One of the most significant historic sites in the Western Isles, Howmore is a complex of churches, chapels, and a burial ground, on a site that may have been used in pre-Christian times. The main chapel dates to at least the 8th century, and may stand on a prehistoric site levelled to make way for the new buildings. Much of the site is enclosed within a short wall of 19th century provenance.There is some suggestion that the first Christian presence at Howmore dates as far back as the 6th century; evidence for this suggestion comes from an early cross-marked grave slab found amid the ruins.
Amid the ruins are the old parish church, Teampull Mor/Mhoire, now nothing more than a section of the east gable pierced by two 13th century windows. To the east is a section of a second church, Caibeal Dhiarmid, again represented by a single gable end.
Just outside the enclosed graveyard stands the roofless ruin of Caibeal Dubhghaill (Dugall's Chapel), and to the north east is Chlann 'ic Ailein (Clanranald's chapel), probably 16th century, but incorporating bits of medieval stone which may suggest that it was an earlier medieval structure modified for use by Clanranald. This is likely the burial aisle recorded as erected by John MacDonald of Clanranald (d.1574).
The most celebrated historical artefact found at Howmore is the so-called Clanranald Stone, a stone panel carved with the Clanranald arms. For many years the panel lay against a wall of the in the decaying graveyard. Carved of granite brought from Carsaig, on Mull, the stone dates to the late 16th or early 17th century. It is about 75cm x 80cm and weighs a hefty 160kg. Note the weight and then consider the determination necessary to carry the stone away unnoticed. Yet that is exactly what happened; in 1990 the Clanranald Stone disappeared from the Howmore site without a trace.
To get to the chapel site, follow signs for the Youth Hostel, which is located immediately uphill of the chapel site.References:
The Mosque–Cathedral of Córdoba, also known as the Great Mosque of Córdoba and the Mezquita is regarded as one of the most accomplished monuments of Moorish architecture.
According to a traditional account, a small Visigoth church, the Catholic Basilica of Saint Vincent of Lérins, originally stood on the site. In 784 Abd al-Rahman I ordered construction of the Great Mosque, which was considerably expanded by later Muslim rulers. The mosque underwent numerous subsequent changes: Abd al-Rahman II ordered a new minaret, while in 961 Al-Hakam II enlarged the building and enriched the Mihrab. The last of such reforms was carried out by Almanzor in 987. It was connected to the Caliph"s palace by a raised walkway, mosques within the palaces being the tradition for previous Islamic rulers – as well as Christian Kings who built their palaces adjacent to churches. The Mezquita reached its current dimensions in 987 with the completion of the outer naves and courtyard.
In 1236, Córdoba was conquered by King Ferdinand III of Castile, and the centre of the mosque was converted into a Catholic cathedral. Alfonso X oversaw the construction of the Villaviciosa Chapel and the Royal Chapel within the mosque. The kings who followed added further Christian features, such as King Henry II rebuilding the chapel in the 14th century. The minaret of the mosque was also converted to the bell tower of the cathedral. It was adorned with Santiago de Compostela"s captured cathedral bells. Following a windstorm in 1589, the former minaret was further reinforced by encasing it within a new structure.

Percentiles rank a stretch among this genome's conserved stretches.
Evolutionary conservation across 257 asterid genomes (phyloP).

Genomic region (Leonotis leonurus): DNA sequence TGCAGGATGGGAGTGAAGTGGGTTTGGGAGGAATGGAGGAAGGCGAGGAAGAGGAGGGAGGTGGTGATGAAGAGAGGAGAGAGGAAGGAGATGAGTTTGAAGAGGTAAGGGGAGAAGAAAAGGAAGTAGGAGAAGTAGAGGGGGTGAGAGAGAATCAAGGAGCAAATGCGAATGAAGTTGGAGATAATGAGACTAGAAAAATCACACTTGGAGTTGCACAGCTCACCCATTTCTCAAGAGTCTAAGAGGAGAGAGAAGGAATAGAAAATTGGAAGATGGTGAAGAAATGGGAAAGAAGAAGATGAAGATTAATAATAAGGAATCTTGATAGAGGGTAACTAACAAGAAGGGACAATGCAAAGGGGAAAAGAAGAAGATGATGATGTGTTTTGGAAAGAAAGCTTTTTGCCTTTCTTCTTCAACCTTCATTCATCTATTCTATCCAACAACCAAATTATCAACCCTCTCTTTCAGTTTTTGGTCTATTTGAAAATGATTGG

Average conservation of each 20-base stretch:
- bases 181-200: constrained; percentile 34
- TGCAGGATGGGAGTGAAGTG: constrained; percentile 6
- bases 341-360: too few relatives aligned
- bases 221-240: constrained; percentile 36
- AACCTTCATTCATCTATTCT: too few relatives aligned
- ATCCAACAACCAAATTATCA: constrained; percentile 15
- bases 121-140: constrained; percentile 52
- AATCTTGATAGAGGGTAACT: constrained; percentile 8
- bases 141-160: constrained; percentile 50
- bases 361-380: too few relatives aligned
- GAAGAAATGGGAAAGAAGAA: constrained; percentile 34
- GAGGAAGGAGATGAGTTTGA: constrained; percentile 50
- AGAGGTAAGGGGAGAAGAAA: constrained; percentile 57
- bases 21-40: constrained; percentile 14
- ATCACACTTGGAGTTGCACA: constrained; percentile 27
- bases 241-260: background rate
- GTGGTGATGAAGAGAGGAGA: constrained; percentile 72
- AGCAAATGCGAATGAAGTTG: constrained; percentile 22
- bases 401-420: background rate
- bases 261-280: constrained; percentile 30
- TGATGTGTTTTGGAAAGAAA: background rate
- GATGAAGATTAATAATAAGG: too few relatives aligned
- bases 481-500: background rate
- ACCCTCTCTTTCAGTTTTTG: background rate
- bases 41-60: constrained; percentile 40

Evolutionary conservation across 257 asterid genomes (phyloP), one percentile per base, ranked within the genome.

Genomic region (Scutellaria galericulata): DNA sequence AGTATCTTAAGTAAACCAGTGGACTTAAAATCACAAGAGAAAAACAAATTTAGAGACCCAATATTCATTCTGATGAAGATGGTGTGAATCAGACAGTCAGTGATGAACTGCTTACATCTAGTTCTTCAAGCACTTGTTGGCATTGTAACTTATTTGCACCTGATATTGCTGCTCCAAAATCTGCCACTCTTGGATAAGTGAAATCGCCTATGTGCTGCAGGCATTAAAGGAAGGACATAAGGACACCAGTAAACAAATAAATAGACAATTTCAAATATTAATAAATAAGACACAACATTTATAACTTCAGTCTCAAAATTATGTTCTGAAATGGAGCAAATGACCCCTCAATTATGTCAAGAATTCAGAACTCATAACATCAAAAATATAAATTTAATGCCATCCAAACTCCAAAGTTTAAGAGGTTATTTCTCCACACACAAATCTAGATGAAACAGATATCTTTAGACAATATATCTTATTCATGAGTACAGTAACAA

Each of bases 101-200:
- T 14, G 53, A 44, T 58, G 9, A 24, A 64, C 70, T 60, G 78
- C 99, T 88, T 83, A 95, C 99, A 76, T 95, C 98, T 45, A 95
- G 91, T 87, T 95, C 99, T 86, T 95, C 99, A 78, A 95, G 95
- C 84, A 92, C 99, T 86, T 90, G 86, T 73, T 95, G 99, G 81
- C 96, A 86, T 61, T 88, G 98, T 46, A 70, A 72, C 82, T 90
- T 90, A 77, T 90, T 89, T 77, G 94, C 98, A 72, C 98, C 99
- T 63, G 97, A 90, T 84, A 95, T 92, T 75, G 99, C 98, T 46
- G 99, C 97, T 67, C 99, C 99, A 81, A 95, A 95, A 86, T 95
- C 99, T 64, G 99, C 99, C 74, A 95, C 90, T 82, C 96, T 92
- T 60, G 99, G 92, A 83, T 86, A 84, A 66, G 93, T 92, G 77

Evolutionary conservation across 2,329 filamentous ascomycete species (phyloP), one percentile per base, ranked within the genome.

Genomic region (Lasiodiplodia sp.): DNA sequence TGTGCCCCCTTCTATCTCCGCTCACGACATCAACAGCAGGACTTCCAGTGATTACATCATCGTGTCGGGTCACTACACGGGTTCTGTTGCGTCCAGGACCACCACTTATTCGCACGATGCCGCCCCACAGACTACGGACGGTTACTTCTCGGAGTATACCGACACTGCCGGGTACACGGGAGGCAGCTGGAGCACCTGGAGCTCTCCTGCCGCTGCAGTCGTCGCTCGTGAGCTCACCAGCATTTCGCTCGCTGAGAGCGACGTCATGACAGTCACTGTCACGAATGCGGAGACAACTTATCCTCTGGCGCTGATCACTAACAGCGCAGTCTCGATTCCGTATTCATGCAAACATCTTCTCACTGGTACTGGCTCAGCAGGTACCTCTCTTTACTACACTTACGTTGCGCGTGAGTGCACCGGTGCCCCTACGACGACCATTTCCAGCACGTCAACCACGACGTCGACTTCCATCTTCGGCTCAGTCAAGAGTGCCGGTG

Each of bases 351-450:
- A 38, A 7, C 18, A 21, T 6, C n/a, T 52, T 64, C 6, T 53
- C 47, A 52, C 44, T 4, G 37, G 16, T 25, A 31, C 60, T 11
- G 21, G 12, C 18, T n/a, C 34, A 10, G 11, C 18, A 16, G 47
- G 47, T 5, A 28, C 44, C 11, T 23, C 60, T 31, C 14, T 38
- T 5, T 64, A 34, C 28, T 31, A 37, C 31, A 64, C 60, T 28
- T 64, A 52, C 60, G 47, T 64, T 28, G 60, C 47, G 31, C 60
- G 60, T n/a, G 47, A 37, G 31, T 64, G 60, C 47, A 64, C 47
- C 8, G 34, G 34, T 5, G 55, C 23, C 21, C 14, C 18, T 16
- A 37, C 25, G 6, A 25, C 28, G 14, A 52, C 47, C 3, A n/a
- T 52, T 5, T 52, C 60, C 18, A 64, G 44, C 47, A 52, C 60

The most significant alteration was the building of a Renaissance cathedral nave in the middle of the expansive structure. The insertion was constructed by permission of Charles V, king of Castile and Aragon. Artisans and architects continued to add to the existing structure until the late 18th century.
The building"s floor plan is seen to be parallel to some of the earliest mosques built from the very beginning of Islam. It had a rectangular prayer hall with aisles arranged perpendicular to the qibla, the direction towards which Muslims pray. The prayer hall was large and flat, with timber ceilings held up by arches of horseshoe-like appearance.
In planning the mosque, the architects incorporated a number of Roman columns with choice capitals. Some of the columns were already in the Gothic structure; others were sent from various regions of Iberia as presents from the governors of provinces. Ivory, jasper, porphyry, gold, silver, copper, and brass were used in the decorations. Marvellous mosaics and azulejos were designed. Later, the immense temple embodied all the styles of Morisco architecture into one composition.
The building is most notable for its arcaded hypostyle hall, with 856 columns of jasper, onyx, marble, granite and porphyry. These were made from pieces of the Roman temple that had occupied the site previously, as well as other Roman buildings, such as the Mérida amphitheatre. The double arches were an innovation, permitting higher ceilings than would otherwise be possible with relatively low columns. The double arches consist of a lower horseshoe arch and an upper semi-circular arch.